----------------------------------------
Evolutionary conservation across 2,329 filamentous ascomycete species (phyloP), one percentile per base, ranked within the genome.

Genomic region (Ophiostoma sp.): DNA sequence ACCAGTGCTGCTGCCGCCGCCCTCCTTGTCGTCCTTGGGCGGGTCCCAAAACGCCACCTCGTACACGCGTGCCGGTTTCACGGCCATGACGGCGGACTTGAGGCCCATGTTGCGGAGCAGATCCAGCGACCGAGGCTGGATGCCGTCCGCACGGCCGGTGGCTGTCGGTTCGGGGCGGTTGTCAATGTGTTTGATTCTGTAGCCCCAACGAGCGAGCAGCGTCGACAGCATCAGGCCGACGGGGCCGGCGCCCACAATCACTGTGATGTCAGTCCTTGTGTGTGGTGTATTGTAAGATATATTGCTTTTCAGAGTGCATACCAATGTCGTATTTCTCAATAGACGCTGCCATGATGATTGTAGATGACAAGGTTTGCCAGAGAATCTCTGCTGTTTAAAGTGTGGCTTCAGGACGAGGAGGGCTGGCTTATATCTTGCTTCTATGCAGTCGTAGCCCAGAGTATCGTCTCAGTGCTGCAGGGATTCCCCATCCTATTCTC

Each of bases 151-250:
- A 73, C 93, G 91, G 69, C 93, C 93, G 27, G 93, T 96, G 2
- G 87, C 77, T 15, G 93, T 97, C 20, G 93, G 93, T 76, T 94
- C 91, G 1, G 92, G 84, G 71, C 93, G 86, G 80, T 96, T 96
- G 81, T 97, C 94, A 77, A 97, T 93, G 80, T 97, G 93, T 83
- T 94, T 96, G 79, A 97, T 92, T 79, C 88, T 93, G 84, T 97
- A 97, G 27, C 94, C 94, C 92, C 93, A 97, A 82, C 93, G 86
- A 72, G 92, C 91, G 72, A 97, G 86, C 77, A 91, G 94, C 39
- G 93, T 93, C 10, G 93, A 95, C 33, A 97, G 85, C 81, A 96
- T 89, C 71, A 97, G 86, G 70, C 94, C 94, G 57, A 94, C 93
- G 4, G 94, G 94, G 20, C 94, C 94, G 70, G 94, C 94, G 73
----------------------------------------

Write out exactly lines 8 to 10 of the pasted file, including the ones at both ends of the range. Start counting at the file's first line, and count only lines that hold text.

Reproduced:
- T 94, T 96, G 79, A 97, T 92, T 79, C 88, T 93, G 84, T 97
- A 97, G 27, C 94, C 94, C 92, C 93, A 97, A 82, C 93, G 86
- A 72, G 92, C 91, G 72, A 97, G 86, C 77, A 91, G 94, C 39